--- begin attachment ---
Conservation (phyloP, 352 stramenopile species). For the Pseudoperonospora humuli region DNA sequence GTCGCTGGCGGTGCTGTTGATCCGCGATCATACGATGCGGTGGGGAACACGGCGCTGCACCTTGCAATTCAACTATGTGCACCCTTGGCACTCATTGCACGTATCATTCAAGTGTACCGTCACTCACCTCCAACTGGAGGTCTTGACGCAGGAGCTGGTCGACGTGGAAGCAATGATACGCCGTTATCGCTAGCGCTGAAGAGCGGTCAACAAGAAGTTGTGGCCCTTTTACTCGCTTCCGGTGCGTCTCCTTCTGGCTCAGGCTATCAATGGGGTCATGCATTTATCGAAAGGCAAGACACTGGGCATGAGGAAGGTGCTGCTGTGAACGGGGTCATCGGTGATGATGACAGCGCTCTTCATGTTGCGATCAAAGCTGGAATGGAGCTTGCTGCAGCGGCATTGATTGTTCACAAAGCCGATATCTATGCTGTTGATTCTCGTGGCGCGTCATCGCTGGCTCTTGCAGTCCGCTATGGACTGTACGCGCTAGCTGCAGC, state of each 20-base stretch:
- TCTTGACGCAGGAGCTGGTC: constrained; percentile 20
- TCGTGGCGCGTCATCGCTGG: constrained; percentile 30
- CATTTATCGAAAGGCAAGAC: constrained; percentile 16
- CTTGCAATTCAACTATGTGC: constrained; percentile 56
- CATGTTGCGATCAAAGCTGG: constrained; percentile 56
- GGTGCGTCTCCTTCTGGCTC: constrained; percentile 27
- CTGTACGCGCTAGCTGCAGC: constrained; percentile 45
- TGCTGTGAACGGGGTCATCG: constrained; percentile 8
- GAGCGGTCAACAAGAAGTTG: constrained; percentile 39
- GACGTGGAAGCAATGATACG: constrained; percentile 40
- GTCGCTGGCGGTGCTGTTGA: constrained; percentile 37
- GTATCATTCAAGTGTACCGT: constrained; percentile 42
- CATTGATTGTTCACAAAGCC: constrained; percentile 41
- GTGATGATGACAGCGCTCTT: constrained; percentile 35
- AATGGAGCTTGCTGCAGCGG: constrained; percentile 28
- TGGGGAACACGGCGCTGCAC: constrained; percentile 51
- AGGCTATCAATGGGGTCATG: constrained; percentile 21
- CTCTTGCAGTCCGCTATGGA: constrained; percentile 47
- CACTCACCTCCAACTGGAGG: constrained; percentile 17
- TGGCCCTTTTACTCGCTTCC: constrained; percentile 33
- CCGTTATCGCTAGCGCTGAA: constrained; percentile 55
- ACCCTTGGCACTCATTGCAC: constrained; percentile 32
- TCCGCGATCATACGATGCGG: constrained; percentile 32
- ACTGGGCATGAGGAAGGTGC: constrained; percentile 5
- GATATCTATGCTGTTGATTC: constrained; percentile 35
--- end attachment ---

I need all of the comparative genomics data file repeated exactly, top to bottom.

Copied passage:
Conservation (phyloP, 352 stramenopile species). For the Pseudoperonospora humuli region DNA sequence GTCGCTGGCGGTGCTGTTGATCCGCGATCATACGATGCGGTGGGGAACACGGCGCTGCACCTTGCAATTCAACTATGTGCACCCTTGGCACTCATTGCACGTATCATTCAAGTGTACCGTCACTCACCTCCAACTGGAGGTCTTGACGCAGGAGCTGGTCGACGTGGAAGCAATGATACGCCGTTATCGCTAGCGCTGAAGAGCGGTCAACAAGAAGTTGTGGCCCTTTTACTCGCTTCCGGTGCGTCTCCTTCTGGCTCAGGCTATCAATGGGGTCATGCATTTATCGAAAGGCAAGACACTGGGCATGAGGAAGGTGCTGCTGTGAACGGGGTCATCGGTGATGATGACAGCGCTCTTCATGTTGCGATCAAAGCTGGAATGGAGCTTGCTGCAGCGGCATTGATTGTTCACAAAGCCGATATCTATGCTGTTGATTCTCGTGGCGCGTCATCGCTGGCTCTTGCAGTCCGCTATGGACTGTACGCGCTAGCTGCAGC, state of each 20-base stretch:
- TCTTGACGCAGGAGCTGGTC: constrained; percentile 20
- TCGTGGCGCGTCATCGCTGG: constrained; percentile 30
- CATTTATCGAAAGGCAAGAC: constrained; percentile 16
- CTTGCAATTCAACTATGTGC: constrained; percentile 56
- CATGTTGCGATCAAAGCTGG: constrained; percentile 56
- GGTGCGTCTCCTTCTGGCTC: constrained; percentile 27
- CTGTACGCGCTAGCTGCAGC: constrained; percentile 45
- TGCTGTGAACGGGGTCATCG: constrained; percentile 8
- GAGCGGTCAACAAGAAGTTG: constrained; percentile 39
- GACGTGGAAGCAATGATACG: constrained; percentile 40
- GTCGCTGGCGGTGCTGTTGA: constrained; percentile 37
- GTATCATTCAAGTGTACCGT: constrained; percentile 42
- CATTGATTGTTCACAAAGCC: constrained; percentile 41
- GTGATGATGACAGCGCTCTT: constrained; percentile 35
- AATGGAGCTTGCTGCAGCGG: constrained; percentile 28
- TGGGGAACACGGCGCTGCAC: constrained; percentile 51
- AGGCTATCAATGGGGTCATG: constrained; percentile 21
- CTCTTGCAGTCCGCTATGGA: constrained; percentile 47
- CACTCACCTCCAACTGGAGG: constrained; percentile 17
- TGGCCCTTTTACTCGCTTCC: constrained; percentile 33
- CCGTTATCGCTAGCGCTGAA: constrained; percentile 55
- ACCCTTGGCACTCATTGCAC: constrained; percentile 32
- TCCGCGATCATACGATGCGG: constrained; percentile 32
- ACTGGGCATGAGGAAGGTGC: constrained; percentile 5
- GATATCTATGCTGTTGATTC: constrained; percentile 35